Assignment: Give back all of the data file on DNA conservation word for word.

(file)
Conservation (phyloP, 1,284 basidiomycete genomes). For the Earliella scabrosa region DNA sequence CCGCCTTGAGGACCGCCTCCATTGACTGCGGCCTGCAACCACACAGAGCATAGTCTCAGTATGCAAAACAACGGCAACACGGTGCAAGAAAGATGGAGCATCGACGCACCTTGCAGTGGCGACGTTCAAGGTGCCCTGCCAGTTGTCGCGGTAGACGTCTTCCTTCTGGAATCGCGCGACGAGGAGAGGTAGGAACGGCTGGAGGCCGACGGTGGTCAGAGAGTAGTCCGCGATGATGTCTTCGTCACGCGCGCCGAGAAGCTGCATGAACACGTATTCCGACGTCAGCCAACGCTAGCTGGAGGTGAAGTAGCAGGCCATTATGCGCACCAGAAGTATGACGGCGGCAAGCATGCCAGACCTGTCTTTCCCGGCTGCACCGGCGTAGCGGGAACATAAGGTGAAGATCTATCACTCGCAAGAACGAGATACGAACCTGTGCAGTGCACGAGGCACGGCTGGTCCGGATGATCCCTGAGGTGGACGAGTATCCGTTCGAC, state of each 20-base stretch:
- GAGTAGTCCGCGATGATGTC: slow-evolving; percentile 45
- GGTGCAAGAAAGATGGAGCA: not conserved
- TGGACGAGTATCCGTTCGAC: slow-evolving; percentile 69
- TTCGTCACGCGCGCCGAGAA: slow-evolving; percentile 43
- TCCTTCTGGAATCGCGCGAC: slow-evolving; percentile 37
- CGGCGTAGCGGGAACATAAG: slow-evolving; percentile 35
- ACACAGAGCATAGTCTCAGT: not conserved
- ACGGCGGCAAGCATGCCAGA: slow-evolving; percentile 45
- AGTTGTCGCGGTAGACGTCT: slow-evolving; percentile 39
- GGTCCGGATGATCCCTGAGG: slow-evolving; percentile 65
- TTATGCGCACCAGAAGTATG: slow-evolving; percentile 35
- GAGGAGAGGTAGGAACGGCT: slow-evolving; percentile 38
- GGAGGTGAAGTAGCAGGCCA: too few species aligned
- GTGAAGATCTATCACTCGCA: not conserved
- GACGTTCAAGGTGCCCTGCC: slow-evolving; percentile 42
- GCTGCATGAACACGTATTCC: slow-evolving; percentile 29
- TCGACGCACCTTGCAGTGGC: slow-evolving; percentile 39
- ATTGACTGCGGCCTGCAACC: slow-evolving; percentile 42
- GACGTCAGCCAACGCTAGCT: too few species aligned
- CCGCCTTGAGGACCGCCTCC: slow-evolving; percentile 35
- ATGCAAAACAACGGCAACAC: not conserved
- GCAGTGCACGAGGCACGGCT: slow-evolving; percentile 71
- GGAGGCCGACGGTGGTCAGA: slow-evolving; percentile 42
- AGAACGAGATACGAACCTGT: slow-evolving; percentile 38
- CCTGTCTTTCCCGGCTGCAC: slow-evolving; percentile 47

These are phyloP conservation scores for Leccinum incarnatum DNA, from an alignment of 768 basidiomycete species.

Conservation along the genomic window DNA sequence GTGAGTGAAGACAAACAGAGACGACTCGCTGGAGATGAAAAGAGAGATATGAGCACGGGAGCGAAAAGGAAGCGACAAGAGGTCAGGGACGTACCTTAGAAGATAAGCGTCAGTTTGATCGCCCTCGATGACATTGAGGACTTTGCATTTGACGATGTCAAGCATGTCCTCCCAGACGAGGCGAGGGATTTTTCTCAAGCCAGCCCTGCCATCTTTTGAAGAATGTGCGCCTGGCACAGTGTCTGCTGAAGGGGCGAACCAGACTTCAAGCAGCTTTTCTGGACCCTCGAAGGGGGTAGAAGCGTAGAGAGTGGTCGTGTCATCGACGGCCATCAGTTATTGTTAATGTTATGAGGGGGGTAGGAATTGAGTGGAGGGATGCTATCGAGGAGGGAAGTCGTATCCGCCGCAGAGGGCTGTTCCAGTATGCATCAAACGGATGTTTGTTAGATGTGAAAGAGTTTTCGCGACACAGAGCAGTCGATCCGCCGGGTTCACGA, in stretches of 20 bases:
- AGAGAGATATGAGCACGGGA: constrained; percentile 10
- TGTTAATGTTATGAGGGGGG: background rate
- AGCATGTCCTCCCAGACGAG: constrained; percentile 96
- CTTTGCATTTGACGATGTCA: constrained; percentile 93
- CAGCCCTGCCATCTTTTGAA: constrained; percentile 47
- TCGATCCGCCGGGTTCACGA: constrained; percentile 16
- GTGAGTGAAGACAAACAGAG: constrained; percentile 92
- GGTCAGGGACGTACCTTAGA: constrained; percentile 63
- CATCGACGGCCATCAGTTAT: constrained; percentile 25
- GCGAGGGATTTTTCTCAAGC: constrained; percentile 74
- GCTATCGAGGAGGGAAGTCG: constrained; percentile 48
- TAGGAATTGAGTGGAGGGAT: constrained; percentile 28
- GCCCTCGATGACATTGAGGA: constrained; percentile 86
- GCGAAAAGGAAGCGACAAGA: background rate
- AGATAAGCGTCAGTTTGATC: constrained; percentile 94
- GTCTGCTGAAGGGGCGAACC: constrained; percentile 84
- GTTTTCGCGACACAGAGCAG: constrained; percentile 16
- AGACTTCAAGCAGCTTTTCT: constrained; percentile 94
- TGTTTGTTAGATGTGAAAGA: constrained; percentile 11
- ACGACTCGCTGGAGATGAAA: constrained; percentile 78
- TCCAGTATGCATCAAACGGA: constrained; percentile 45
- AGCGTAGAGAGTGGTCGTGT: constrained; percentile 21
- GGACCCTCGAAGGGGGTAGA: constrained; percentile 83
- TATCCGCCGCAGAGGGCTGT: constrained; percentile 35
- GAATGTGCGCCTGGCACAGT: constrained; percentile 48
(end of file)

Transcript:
Conservation (phyloP, 1,284 basidiomycete genomes). For the Earliella scabrosa region DNA sequence CCGCCTTGAGGACCGCCTCCATTGACTGCGGCCTGCAACCACACAGAGCATAGTCTCAGTATGCAAAACAACGGCAACACGGTGCAAGAAAGATGGAGCATCGACGCACCTTGCAGTGGCGACGTTCAAGGTGCCCTGCCAGTTGTCGCGGTAGACGTCTTCCTTCTGGAATCGCGCGACGAGGAGAGGTAGGAACGGCTGGAGGCCGACGGTGGTCAGAGAGTAGTCCGCGATGATGTCTTCGTCACGCGCGCCGAGAAGCTGCATGAACACGTATTCCGACGTCAGCCAACGCTAGCTGGAGGTGAAGTAGCAGGCCATTATGCGCACCAGAAGTATGACGGCGGCAAGCATGCCAGACCTGTCTTTCCCGGCTGCACCGGCGTAGCGGGAACATAAGGTGAAGATCTATCACTCGCAAGAACGAGATACGAACCTGTGCAGTGCACGAGGCACGGCTGGTCCGGATGATCCCTGAGGTGGACGAGTATCCGTTCGAC, state of each 20-base stretch:
- GAGTAGTCCGCGATGATGTC: slow-evolving; percentile 45
- GGTGCAAGAAAGATGGAGCA: not conserved
- TGGACGAGTATCCGTTCGAC: slow-evolving; percentile 69
- TTCGTCACGCGCGCCGAGAA: slow-evolving; percentile 43
- TCCTTCTGGAATCGCGCGAC: slow-evolving; percentile 37
- CGGCGTAGCGGGAACATAAG: slow-evolving; percentile 35
- ACACAGAGCATAGTCTCAGT: not conserved
- ACGGCGGCAAGCATGCCAGA: slow-evolving; percentile 45
- AGTTGTCGCGGTAGACGTCT: slow-evolving; percentile 39
- GGTCCGGATGATCCCTGAGG: slow-evolving; percentile 65
- TTATGCGCACCAGAAGTATG: slow-evolving; percentile 35
- GAGGAGAGGTAGGAACGGCT: slow-evolving; percentile 38
- GGAGGTGAAGTAGCAGGCCA: too few species aligned
- GTGAAGATCTATCACTCGCA: not conserved
- GACGTTCAAGGTGCCCTGCC: slow-evolving; percentile 42
- GCTGCATGAACACGTATTCC: slow-evolving; percentile 29
- TCGACGCACCTTGCAGTGGC: slow-evolving; percentile 39
- ATTGACTGCGGCCTGCAACC: slow-evolving; percentile 42
- GACGTCAGCCAACGCTAGCT: too few species aligned
- CCGCCTTGAGGACCGCCTCC: slow-evolving; percentile 35
- ATGCAAAACAACGGCAACAC: not conserved
- GCAGTGCACGAGGCACGGCT: slow-evolving; percentile 71
- GGAGGCCGACGGTGGTCAGA: slow-evolving; percentile 42
- AGAACGAGATACGAACCTGT: slow-evolving; percentile 38
- CCTGTCTTTCCCGGCTGCAC: slow-evolving; percentile 47

These are phyloP conservation scores for Leccinum incarnatum DNA, from an alignment of 768 basidiomycete species.

Conservation along the genomic window DNA sequence GTGAGTGAAGACAAACAGAGACGACTCGCTGGAGATGAAAAGAGAGATATGAGCACGGGAGCGAAAAGGAAGCGACAAGAGGTCAGGGACGTACCTTAGAAGATAAGCGTCAGTTTGATCGCCCTCGATGACATTGAGGACTTTGCATTTGACGATGTCAAGCATGTCCTCCCAGACGAGGCGAGGGATTTTTCTCAAGCCAGCCCTGCCATCTTTTGAAGAATGTGCGCCTGGCACAGTGTCTGCTGAAGGGGCGAACCAGACTTCAAGCAGCTTTTCTGGACCCTCGAAGGGGGTAGAAGCGTAGAGAGTGGTCGTGTCATCGACGGCCATCAGTTATTGTTAATGTTATGAGGGGGGTAGGAATTGAGTGGAGGGATGCTATCGAGGAGGGAAGTCGTATCCGCCGCAGAGGGCTGTTCCAGTATGCATCAAACGGATGTTTGTTAGATGTGAAAGAGTTTTCGCGACACAGAGCAGTCGATCCGCCGGGTTCACGA, in stretches of 20 bases:
- AGAGAGATATGAGCACGGGA: constrained; percentile 10
- TGTTAATGTTATGAGGGGGG: background rate
- AGCATGTCCTCCCAGACGAG: constrained; percentile 96
- CTTTGCATTTGACGATGTCA: constrained; percentile 93
- CAGCCCTGCCATCTTTTGAA: constrained; percentile 47
- TCGATCCGCCGGGTTCACGA: constrained; percentile 16
- GTGAGTGAAGACAAACAGAG: constrained; percentile 92
- GGTCAGGGACGTACCTTAGA: constrained; percentile 63
- CATCGACGGCCATCAGTTAT: constrained; percentile 25
- GCGAGGGATTTTTCTCAAGC: constrained; percentile 74
- GCTATCGAGGAGGGAAGTCG: constrained; percentile 48
- TAGGAATTGAGTGGAGGGAT: constrained; percentile 28
- GCCCTCGATGACATTGAGGA: constrained; percentile 86
- GCGAAAAGGAAGCGACAAGA: background rate
- AGATAAGCGTCAGTTTGATC: constrained; percentile 94
- GTCTGCTGAAGGGGCGAACC: constrained; percentile 84
- GTTTTCGCGACACAGAGCAG: constrained; percentile 16
- AGACTTCAAGCAGCTTTTCT: constrained; percentile 94
- TGTTTGTTAGATGTGAAAGA: constrained; percentile 11
- ACGACTCGCTGGAGATGAAA: constrained; percentile 78
- TCCAGTATGCATCAAACGGA: constrained; percentile 45
- AGCGTAGAGAGTGGTCGTGT: constrained; percentile 21
- GGACCCTCGAAGGGGGTAGA: constrained; percentile 83
- TATCCGCCGCAGAGGGCTGT: constrained; percentile 35
- GAATGTGCGCCTGGCACAGT: constrained; percentile 48